Billie Jean King will not attend the Opening Ceremonies of the 2014 Sochi Olympics after her mother fell ill.
Melissa Murphy of the Associated Press (via ABC News) had the news along with a statement from King on her decision:
King told The Associated Press on Wednesday that because of her mother's "failing health, I will not be able to join the U.S. Presidential delegation at this week's opening ceremonies of the Sochi Olympics."
Betty Moffitt, her 91-year-old mother, lives in Arizona and has been ill for some time. King will be joined by her brother Randy Moffitt, a former pitcher for the San Francisco Giants.
"It is important for me to be with my mother and my brother at this difficult time. I want to thank President Obama for including me in this historic mission and I look forward to supporting our athletes as they compete in Sochi."
King is one of the most accomplished tennis players in history with 39 Grand Slam titles, including 12 as a singles competitor. Her presence helping lead the United States delegation at the 2014 Winter Olympics in Sochi was meant to be about more than just sports, though.
The California native was selected by President Barack Obama as one of his delegates to represent the country in Russia. Sending an openly gay former athlete to a nation where the treatment of the LGBT community is a concern was a clear message.
King wrote an opinion piece for CNN on Jan. 28 ahead of the Olympics about the delegation. She said the most important part wasn't the simple fact that it includes both gay and straight representatives, but rather that it showcases the diversity of the country.
The tennis legend made it clear she didn't plan to protest, demonstrate or otherwise make the focus about herself. Rather, she was hoping to make an impact by showing support from the LGBT community in Russia, leading to potential progress around the globe:
While I am not planning to protest or demonstrate, I am concerned with the treatment of the LGBT community in Russia and throughout the world. I want the LGBT community living in Russia to know they are not alone and I hope others realize this is not only a gay rights issue, but a global concern for human rights and equality.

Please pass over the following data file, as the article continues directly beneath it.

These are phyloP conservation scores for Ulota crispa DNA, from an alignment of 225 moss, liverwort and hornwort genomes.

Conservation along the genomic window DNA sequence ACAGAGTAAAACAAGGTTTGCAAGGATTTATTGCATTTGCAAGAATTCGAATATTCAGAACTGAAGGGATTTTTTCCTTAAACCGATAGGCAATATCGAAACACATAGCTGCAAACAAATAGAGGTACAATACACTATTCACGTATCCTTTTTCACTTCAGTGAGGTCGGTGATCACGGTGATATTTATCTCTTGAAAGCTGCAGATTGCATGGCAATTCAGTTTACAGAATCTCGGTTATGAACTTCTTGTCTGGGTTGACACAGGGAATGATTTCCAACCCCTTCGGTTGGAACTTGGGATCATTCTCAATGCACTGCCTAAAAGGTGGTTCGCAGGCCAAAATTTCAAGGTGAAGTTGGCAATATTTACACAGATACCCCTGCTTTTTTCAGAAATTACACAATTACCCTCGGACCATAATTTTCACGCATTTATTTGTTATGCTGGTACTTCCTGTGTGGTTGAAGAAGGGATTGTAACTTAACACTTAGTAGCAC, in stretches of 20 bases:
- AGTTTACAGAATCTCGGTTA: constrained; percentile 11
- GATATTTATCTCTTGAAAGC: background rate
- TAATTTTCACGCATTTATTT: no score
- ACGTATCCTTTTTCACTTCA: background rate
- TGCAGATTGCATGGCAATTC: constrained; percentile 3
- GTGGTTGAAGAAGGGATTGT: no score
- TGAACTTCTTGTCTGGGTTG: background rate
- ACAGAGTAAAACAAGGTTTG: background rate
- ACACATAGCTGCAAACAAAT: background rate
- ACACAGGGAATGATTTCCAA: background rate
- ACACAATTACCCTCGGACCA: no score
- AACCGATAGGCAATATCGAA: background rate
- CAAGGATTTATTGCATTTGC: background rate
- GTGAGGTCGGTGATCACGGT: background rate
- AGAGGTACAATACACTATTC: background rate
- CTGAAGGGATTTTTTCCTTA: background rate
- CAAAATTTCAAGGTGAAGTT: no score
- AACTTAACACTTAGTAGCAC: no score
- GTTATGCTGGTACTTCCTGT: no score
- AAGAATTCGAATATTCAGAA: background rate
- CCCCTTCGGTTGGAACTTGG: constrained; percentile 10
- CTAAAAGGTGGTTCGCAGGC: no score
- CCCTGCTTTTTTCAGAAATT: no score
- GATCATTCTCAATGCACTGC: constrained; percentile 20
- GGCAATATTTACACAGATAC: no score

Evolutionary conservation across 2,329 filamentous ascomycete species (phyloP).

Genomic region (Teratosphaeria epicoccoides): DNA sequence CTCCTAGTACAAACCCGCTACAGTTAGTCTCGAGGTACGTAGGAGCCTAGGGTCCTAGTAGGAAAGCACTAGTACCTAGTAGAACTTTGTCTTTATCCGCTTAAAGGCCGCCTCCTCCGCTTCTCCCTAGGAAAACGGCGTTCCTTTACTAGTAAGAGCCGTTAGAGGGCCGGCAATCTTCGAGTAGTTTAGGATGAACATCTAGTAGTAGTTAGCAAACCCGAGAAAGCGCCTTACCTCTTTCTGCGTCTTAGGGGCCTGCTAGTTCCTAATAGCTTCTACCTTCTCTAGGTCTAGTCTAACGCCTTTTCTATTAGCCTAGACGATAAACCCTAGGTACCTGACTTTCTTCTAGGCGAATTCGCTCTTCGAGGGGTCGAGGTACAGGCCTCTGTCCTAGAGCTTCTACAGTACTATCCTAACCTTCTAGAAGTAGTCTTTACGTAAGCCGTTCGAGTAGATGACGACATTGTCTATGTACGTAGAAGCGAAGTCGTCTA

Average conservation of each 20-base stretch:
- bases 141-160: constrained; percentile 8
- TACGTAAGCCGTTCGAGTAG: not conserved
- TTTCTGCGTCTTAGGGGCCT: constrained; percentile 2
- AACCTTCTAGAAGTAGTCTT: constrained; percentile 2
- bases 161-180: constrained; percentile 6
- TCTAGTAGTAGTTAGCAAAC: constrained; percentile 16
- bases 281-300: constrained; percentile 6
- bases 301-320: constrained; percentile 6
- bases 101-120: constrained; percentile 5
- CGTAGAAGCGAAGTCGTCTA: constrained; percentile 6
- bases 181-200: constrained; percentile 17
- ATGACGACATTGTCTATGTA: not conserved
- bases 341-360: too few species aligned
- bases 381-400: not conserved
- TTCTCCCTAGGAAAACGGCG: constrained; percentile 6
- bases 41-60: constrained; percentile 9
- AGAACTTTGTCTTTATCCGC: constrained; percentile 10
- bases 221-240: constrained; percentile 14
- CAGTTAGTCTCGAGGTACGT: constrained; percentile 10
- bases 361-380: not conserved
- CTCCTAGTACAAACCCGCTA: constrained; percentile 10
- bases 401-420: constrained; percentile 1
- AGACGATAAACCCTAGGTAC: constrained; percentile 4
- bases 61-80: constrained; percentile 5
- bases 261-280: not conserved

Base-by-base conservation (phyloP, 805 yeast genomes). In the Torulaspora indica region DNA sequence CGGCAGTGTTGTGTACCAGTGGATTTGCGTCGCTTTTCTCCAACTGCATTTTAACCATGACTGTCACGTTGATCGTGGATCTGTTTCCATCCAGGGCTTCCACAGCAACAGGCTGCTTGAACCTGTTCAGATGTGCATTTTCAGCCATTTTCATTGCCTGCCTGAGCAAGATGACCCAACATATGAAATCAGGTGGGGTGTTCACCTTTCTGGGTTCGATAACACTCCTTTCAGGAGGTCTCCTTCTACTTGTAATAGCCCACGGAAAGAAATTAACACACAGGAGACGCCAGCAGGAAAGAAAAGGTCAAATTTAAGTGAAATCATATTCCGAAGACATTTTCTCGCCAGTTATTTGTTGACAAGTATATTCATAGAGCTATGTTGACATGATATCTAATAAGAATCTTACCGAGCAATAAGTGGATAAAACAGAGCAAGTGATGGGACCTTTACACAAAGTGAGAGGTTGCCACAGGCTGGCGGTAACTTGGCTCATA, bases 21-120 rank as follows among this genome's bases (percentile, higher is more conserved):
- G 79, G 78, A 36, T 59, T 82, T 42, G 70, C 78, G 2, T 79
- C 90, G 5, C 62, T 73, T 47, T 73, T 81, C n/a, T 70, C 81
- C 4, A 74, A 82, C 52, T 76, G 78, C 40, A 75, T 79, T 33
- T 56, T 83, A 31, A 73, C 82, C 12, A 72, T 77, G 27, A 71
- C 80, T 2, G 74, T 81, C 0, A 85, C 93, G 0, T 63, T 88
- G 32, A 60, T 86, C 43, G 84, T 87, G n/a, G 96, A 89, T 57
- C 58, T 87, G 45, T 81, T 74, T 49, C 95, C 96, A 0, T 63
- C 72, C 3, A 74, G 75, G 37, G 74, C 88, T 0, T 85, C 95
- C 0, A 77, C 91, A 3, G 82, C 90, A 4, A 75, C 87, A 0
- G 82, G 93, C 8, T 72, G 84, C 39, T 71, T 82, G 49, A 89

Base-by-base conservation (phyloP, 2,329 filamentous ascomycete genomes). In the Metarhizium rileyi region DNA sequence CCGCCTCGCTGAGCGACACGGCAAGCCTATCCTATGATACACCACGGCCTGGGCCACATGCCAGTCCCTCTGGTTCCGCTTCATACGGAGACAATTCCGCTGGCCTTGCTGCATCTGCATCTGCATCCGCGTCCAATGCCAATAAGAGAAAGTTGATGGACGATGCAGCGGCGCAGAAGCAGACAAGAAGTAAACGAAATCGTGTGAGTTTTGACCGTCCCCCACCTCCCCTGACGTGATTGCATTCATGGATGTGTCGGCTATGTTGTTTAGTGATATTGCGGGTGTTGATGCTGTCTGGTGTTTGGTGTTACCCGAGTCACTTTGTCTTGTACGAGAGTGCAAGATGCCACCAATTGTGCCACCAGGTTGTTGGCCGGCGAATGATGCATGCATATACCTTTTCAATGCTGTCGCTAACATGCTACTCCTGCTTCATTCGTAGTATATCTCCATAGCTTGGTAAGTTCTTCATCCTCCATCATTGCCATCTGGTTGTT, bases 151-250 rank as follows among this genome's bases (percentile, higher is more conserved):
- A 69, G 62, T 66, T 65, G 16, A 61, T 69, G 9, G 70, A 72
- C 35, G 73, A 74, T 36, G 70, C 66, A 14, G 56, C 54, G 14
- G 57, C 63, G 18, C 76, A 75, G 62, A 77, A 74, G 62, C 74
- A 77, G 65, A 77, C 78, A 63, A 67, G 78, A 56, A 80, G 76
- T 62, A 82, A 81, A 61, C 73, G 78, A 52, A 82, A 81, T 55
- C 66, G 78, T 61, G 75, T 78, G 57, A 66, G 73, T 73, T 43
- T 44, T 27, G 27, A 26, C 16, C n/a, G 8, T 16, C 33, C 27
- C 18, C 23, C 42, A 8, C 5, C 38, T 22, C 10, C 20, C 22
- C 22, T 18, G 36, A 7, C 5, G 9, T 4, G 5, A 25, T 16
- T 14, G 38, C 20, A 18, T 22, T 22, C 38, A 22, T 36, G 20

As I said when I was named to the U.S. delegation, I hope these Olympics will be a watershed moment for the universal acceptance of all people.
King also said the delegation is there to cheer on the American athletes with a desire to further the equality conversation at the same time:
I have a saying that 98 percent of winning is showing up. So we will show up in Russia. We will support our athletes and cheer them as loudly as possible. And we will keep the equality conversation alive.
The selection to lead the delegation was a high honor, even for an athlete such as King who has accomplished so much throughout her illustrious career. The opportunity only comes around once every two years, leaving a select group to get chosen.
That's true whether it's the Winter or the larger Summer Games and regardless of the surrounding circumstances. But when considering King's star status and her opportunity to help cause change, it was a special chance for a sports icon.
Scott Simon of NPR was of the belief King could have helped spark change with her story and her presence in Russia representing the United States:
Billie Jean King is 70. She has seen tennis become a popular sport with boisterous stars, and gay identity evolve from quiet denial to acceptance and pride. Her presence in Russia may remind people that history can move, sometimes with extraordinary speed, and that people can change. Billie Jean King did, and now, she might change others.
With King staying home, we'll never know how her presence may have impacted the games.